Cavities can cause a lot of problems in the mouth and getting fillings can be uncomfortable for many individuals. But what if you didn’t have to get a filing, and cavities just go away? Is that possible? The answer is yes as well as no. Let’s start by discussing how cavities form and how they affect your dental health.
Our teeth are layered in structure, with the outer layer of enamel acting as the visible part of teeth and allowing you to bite and chew things. Under the enamel is a layer of dentin that covers the root of the tooth that extends to the gums. Enamel is composed of apatites, which are minerals found in the saliva. When saliva makes contact with teeth, an ongoing process takes place. The minerals present in the enamel move to the saliva in a process called demineralization. At the same time, an equal amount of minerals enters the enamel in a process called remineralization.
As long as this process is in balance, the enamel will remain healthy. There are some things that can affect the balance, and these are:
The saliva in your mouth is alkaline. However, when food particles are in the mouth the saliva will start to become acidic. This causes mineralization to become unbalanced, resulting in minerals leaving the enamel without being replaced by the minerals in saliva. When this balance is not restored with proper oral hygiene, cavities form.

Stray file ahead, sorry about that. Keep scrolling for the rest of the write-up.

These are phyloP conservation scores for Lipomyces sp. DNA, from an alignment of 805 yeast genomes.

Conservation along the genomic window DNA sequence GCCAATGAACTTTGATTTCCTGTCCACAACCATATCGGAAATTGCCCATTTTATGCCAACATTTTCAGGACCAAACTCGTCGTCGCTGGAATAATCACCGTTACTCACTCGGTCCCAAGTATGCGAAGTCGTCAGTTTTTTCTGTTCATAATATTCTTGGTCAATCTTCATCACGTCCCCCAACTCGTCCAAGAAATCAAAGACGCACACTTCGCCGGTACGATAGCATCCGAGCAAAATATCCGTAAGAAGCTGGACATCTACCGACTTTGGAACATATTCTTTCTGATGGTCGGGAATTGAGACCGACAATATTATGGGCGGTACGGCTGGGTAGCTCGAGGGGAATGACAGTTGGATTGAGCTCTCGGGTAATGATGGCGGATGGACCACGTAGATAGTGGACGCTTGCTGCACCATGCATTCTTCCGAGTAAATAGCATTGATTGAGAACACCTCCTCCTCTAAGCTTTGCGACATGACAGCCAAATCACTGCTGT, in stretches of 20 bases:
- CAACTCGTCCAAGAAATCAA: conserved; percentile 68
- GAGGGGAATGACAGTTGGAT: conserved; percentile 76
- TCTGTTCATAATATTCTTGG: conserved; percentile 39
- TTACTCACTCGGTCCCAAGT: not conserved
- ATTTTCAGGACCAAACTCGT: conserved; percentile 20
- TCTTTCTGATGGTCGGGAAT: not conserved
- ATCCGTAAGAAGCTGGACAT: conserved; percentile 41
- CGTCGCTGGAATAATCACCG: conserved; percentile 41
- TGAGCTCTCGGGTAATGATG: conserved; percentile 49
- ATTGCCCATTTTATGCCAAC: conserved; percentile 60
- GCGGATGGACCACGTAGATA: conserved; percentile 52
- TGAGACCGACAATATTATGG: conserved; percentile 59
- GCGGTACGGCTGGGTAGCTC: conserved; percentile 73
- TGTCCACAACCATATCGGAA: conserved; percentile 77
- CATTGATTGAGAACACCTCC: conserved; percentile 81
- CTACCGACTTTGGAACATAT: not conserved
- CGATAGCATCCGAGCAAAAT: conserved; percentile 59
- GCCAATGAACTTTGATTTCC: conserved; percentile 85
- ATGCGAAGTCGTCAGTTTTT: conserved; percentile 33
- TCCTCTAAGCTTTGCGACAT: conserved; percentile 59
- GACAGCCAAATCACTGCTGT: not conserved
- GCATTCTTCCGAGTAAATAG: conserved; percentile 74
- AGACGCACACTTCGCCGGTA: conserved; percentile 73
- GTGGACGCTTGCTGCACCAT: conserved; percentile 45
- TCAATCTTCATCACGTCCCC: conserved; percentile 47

Fluoride is one way to reduce the effects of demineralization when saliva is unbalanced and to promote remineralization. Your Berkeley Smiles dentist may recommend a treatment with fluoride for your teeth as well as increased oral hygiene practices to minimize bacteria and bring down the acidity of saliva.
If you are experiencing cavities, they will go away if they are in the initial stages and mineralization of the mouth remains in balance. However, not all cavities go away. At Berkeley Smiles, we take care of your teeth and get rid of cavities that are too advanced to go away. Our dentist will prevent further damage to teeth and recommend ways to decrease the development of future cavities.